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Medical News and Perspectives
April 12, 2006

Antidepressants and Pregnancy

JAMA. 2006;295(14):1631-1633. doi:10.1001/jama.295.14.1631

Major depressive disorders occur in approximately 10% to 15% of women of childbearing age. Each year, millions of these women face a difficult decision: whether to stop taking antidepressants that may harm their unborn children. Studies over the years have investigated the potential effects that antidepressants, including selective serotonin reuptake inhibitors (SSRIs), have on mothers and their newborns. Now, new research is adding information about the risks and benefits.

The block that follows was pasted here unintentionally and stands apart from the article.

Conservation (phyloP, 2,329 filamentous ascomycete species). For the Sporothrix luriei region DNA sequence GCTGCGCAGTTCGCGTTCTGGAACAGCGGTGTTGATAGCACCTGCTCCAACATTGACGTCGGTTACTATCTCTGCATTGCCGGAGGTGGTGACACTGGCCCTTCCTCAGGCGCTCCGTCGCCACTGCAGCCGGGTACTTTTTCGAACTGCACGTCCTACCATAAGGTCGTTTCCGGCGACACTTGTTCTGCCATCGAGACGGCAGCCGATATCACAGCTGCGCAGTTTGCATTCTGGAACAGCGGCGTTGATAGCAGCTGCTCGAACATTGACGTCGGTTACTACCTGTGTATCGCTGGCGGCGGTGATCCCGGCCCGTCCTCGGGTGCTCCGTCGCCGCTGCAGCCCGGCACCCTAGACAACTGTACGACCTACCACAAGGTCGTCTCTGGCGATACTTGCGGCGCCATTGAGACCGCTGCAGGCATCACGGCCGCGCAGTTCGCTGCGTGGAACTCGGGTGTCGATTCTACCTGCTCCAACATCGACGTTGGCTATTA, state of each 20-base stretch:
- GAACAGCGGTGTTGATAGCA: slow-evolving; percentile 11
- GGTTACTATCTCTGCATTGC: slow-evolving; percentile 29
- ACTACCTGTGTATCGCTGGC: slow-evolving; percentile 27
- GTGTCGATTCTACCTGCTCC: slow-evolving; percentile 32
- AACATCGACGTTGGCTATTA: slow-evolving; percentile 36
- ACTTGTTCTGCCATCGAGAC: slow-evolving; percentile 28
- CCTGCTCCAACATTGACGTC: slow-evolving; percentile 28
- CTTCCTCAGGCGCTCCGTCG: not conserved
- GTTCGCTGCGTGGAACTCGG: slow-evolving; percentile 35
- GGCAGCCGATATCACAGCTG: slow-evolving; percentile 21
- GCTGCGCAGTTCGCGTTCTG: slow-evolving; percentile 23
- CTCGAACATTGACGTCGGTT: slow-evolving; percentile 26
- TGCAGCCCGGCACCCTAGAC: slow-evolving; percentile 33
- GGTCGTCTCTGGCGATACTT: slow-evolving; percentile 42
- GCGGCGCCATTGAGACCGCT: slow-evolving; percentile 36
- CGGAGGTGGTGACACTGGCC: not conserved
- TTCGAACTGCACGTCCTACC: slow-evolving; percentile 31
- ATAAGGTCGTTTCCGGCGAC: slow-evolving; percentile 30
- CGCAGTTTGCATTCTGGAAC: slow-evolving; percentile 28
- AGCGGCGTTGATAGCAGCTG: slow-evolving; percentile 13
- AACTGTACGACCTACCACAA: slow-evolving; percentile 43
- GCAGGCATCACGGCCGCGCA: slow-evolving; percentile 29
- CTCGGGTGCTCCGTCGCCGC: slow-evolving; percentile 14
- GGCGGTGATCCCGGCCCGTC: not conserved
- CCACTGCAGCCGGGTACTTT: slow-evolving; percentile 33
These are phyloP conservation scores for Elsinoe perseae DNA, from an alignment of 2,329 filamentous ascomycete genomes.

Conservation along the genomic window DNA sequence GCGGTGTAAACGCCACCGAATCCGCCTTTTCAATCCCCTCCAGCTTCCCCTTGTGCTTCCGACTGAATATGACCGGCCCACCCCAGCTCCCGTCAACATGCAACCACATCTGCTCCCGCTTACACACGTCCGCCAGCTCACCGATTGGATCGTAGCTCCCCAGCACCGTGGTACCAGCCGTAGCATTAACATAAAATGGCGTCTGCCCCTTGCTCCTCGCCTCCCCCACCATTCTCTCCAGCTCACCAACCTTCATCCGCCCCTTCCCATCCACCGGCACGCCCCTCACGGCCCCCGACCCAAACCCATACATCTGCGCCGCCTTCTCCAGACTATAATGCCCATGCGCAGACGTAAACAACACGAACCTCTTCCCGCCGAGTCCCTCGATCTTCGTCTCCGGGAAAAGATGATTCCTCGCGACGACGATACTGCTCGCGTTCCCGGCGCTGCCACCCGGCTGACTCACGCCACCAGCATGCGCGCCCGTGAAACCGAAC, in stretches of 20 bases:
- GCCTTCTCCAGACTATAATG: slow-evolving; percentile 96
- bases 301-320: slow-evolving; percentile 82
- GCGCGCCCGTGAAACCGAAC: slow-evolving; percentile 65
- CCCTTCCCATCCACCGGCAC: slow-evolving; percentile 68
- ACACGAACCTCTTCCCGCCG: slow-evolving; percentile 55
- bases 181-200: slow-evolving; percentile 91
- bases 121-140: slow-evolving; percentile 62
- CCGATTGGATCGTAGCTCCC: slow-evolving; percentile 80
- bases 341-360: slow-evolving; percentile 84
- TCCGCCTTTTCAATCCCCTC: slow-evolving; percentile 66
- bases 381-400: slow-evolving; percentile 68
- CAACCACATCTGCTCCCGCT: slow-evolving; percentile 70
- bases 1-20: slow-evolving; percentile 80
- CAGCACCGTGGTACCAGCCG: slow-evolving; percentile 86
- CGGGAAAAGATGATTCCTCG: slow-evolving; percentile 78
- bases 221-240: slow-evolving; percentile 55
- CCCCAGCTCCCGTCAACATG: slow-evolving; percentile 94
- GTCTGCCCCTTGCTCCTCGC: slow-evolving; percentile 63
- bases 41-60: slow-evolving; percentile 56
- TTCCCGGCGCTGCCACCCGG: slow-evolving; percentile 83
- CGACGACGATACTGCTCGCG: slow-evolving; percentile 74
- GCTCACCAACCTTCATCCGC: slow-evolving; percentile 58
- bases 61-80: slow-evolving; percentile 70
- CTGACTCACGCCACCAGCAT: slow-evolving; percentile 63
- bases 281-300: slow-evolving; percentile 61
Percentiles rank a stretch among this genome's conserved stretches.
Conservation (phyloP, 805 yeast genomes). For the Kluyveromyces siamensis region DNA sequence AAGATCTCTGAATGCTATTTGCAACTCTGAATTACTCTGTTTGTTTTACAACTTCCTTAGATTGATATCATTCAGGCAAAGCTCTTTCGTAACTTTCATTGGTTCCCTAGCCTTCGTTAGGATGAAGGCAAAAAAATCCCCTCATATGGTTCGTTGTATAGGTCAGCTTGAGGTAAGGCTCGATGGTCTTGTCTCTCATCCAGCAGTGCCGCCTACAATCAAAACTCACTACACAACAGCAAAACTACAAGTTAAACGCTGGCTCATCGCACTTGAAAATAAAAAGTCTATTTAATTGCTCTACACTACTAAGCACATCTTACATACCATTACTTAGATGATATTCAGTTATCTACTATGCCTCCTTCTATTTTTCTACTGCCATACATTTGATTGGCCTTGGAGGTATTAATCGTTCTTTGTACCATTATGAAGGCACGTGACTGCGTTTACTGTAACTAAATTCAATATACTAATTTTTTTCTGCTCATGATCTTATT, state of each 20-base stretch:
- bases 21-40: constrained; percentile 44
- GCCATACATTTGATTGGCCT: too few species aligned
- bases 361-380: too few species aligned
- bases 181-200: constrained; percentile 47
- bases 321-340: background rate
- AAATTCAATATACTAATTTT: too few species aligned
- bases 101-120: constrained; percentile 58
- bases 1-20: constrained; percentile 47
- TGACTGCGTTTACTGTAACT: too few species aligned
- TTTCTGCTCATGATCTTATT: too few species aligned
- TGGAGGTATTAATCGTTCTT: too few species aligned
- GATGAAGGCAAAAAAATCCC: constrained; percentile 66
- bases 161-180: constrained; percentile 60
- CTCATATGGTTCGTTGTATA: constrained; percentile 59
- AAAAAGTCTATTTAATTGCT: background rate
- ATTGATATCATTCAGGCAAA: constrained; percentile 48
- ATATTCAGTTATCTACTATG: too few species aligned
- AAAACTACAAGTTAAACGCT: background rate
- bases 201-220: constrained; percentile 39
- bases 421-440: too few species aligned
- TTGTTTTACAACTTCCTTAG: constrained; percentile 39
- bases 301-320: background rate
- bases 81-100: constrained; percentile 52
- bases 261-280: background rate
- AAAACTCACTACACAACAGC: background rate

“Because depression is very common during the reproductive years, because so many of those patients are being treated for depression with antidepressants, and because a lot of pregnancies are unplanned, it's very important that these studies be done,” said Lee Cohen, MD, of the Perinatal and Reproductive Psychiatry Clinical Research Program at Massachusetts General Hospital, in Boston. He and others continue to add to the growing body of information that may be used to better tailor depression treatments for women.

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